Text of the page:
RCRC Challenges Federal Abortion Ban on Religious Grounds
September 21, 2006
The Religious Coalition for Reproductive Choice (RCRC) today filed an amici curiae brief with the U.S. Supreme Court in Gonzales v. Carhart, challenging the first-ever federal abortion ban on religious grounds and urging the Court to strike it down.
“The Court’s decision in this case will have enormous consequences for every woman in this country, and for the men and children who love and depend on them,” said Reverend Carlton W. Veazey, President and CEO of the Religious Coalition for Reproductive Choice. Although opponents of legal abortion claim the law before the Court would ban only one procedure that they call “partial-birth abortion,” the law actually would ban several procedures used early in pregnancy. RCRC informs the Court that many religions oppose such undue restrictions on legal abortion because of their belief that a woman’s health must be protected.
“This case will determine if the law will continue to protect the ability of women to choose the safest abortion procedure in cases where their health is at stake or when their baby has such severe problems that it will die shortly after birth,” Reverend Veazey said.
Fifteen other religious and religiously affiliated organizations, seven Episcopal bishops, other religious leaders and scholars, and the presidents of Andover Newton Theological School, the Pacific School of Religion, and Union Theological Seminary have joined the brief. It says:
“Because protecting the health of women is a core expression of the religious values of amici, amici agree that all women whose health is at risk should be free to seek the safest medical treatment, without governmental coercion or constraint, in making the difficult decision whether to terminate a pregnancy.”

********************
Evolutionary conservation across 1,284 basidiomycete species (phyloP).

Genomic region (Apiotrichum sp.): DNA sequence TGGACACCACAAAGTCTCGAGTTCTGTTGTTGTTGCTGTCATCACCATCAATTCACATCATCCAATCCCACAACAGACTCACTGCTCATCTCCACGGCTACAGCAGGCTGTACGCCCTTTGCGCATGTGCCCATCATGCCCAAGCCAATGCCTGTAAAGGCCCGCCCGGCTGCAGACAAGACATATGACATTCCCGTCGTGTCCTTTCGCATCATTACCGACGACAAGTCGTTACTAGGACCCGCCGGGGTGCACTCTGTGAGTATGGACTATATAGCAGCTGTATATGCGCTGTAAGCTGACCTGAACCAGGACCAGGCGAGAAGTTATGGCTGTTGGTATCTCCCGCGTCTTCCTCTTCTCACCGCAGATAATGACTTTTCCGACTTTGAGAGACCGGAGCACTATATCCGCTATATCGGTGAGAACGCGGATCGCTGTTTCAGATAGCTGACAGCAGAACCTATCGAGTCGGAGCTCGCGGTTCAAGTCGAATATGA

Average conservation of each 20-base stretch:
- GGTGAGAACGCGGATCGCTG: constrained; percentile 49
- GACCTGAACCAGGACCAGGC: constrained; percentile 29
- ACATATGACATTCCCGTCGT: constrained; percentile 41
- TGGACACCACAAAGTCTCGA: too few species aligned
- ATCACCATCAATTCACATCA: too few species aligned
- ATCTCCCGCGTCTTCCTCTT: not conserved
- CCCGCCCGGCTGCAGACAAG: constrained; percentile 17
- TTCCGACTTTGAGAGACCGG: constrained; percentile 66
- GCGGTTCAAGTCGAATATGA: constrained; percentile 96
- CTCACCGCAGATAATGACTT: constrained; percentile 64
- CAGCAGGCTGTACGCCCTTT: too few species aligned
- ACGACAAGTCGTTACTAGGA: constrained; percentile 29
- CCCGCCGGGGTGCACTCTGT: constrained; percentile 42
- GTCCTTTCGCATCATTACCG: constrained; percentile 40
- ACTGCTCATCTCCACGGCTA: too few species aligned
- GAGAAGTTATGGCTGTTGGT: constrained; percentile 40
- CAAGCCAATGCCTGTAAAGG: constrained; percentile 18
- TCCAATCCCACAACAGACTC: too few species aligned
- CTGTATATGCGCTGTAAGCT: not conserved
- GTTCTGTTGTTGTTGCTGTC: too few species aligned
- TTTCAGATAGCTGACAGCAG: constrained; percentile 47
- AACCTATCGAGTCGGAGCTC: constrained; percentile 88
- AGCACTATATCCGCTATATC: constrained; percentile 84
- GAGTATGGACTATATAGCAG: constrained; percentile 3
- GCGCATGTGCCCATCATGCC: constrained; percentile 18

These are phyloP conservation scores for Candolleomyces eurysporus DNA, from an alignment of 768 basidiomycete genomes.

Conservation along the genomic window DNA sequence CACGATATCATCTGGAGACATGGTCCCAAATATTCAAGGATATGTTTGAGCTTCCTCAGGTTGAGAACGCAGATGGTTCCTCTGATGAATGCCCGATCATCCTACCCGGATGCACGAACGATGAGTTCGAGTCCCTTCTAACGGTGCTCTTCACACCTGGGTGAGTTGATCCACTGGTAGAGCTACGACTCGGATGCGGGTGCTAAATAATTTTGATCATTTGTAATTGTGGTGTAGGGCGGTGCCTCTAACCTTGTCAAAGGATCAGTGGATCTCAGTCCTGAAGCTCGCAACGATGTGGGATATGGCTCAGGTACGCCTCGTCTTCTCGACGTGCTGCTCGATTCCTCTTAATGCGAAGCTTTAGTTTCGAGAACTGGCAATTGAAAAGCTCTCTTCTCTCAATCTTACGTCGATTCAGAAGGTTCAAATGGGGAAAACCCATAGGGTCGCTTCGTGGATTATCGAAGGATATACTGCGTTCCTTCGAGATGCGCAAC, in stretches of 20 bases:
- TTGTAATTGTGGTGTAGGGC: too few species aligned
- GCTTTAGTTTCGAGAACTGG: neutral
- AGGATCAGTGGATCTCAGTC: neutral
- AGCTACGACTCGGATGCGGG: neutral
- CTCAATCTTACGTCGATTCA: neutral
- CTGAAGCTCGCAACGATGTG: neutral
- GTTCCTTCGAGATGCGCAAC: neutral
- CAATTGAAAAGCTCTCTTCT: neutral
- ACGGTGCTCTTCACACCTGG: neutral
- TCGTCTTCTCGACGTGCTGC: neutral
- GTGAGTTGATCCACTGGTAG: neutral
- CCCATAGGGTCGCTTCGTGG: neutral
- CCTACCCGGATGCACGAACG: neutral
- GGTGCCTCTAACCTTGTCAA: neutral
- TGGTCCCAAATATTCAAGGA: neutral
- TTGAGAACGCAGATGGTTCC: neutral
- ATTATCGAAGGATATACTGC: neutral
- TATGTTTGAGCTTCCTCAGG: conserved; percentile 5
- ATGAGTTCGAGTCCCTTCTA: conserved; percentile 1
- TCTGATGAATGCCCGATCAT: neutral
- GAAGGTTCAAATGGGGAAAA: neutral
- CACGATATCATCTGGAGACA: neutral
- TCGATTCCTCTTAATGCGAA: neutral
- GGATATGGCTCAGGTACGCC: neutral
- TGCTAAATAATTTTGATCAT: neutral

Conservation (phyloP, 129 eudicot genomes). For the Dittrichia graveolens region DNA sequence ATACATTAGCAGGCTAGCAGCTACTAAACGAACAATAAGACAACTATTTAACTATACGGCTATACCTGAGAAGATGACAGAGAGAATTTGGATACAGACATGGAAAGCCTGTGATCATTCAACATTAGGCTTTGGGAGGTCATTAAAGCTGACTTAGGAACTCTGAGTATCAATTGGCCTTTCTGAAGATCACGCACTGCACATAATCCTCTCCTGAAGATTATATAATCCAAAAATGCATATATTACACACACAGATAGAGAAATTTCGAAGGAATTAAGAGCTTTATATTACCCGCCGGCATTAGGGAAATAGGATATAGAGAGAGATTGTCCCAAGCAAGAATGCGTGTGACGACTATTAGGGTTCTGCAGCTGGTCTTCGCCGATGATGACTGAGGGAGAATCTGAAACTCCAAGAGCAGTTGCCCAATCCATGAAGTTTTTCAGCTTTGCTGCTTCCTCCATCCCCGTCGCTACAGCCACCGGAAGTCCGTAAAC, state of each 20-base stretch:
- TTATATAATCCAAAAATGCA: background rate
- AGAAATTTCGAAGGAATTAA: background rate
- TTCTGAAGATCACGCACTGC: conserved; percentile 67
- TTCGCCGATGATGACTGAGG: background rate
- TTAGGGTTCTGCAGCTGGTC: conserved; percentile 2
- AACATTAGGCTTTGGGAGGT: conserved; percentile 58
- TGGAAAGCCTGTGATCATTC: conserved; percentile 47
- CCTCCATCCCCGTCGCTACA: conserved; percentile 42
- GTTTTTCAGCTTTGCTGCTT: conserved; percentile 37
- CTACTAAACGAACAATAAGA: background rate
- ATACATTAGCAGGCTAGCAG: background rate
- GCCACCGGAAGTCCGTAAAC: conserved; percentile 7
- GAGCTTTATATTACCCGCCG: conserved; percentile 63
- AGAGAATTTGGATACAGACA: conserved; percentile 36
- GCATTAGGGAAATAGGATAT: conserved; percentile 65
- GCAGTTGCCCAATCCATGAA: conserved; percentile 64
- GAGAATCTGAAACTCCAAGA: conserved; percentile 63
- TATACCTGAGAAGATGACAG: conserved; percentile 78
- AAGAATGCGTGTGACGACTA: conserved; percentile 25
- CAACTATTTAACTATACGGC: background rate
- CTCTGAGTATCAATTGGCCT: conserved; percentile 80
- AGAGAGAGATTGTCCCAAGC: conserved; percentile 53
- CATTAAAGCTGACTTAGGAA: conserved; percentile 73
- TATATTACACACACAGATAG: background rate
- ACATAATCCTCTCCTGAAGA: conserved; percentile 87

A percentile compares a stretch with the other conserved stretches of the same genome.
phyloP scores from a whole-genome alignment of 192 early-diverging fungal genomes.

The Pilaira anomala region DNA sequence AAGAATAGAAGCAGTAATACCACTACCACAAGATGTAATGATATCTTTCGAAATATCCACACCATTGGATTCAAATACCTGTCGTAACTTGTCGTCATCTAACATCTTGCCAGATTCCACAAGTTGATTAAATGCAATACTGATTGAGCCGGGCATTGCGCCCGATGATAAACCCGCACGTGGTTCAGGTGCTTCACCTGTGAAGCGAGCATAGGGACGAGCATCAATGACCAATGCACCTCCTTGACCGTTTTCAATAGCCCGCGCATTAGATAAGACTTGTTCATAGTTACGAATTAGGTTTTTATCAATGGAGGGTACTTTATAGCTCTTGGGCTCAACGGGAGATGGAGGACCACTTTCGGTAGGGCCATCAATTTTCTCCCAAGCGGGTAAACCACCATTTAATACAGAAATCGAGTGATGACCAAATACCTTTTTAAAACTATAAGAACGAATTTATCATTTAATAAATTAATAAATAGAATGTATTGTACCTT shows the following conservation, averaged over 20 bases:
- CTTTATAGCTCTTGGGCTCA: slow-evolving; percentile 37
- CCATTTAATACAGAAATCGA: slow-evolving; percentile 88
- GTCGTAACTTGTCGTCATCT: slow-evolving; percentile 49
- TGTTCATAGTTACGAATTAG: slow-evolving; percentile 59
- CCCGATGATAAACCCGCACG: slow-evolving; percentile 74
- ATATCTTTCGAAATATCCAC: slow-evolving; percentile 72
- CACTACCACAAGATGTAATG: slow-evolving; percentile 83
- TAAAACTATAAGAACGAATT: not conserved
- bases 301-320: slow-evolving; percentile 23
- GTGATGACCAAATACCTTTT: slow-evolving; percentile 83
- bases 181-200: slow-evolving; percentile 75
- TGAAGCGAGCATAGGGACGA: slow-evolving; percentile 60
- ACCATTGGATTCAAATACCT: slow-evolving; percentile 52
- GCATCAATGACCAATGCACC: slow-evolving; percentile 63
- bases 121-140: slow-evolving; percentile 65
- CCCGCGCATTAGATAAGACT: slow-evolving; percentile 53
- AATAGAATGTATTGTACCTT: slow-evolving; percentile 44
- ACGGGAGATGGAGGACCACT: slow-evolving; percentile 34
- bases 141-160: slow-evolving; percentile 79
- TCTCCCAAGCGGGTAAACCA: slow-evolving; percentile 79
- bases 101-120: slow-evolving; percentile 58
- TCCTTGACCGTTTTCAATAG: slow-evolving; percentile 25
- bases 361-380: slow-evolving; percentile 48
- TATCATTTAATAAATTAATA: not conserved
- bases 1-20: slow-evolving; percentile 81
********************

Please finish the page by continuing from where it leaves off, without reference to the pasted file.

Gonzales v. Carhart will review the constitutionality of the “Partial Birth Abortion Ban Act of 2003,” which was passed by both houses of Congress and signed into law by President George W. Bush just three years after the Supreme Court struck down a similar Nebraska ban (in Stenberg v. Carhart) as unconstitutional. The Bush Administration brought the current case to the Court after federal appeals courts in New York, Nebraska, and California declared the ban unconstitutional.
RCRC and the other signatories to the brief urge the Court to recognize “the abundance of religious voices speaking out against the failure of the Partial Birth Abortion Ban Act of 2003 (the “Act”) to protect women’s health.” The brief asks the court to “not allow Congress to force a moral consensus where there is none, but rather to let the individual women who face the agonizing decision of whether to terminate a pregnancy or risk their own health do so legally, in consultation and accordance with their own conscience and faith.”
Other groups submitting the brief are the American Jewish Committee, Americans for Religious Liberty, the Anti-Defamation League, Disciples for Choice, Disciples Justice Action Network, Episcopal Women’s Caucus, Hadassah-the Women’s Zionist Organization of America, Jewish Reconstructionist Federation, Justice and Witness Ministries of the United Church of Christ, Methodist Federation for Social Action, National Council of Jewish Women, The Rabbinical Assembly, Union for Reform Judaism, United Synagogue of Conservative Judaism, and Women of Reform Judaism.
The Religious Coalition for Reproductive Choice, founded in 1973 by clergy and laypersons, is the national coalition of religious and religiously affiliated organizations with official positions in support of reproductive choice.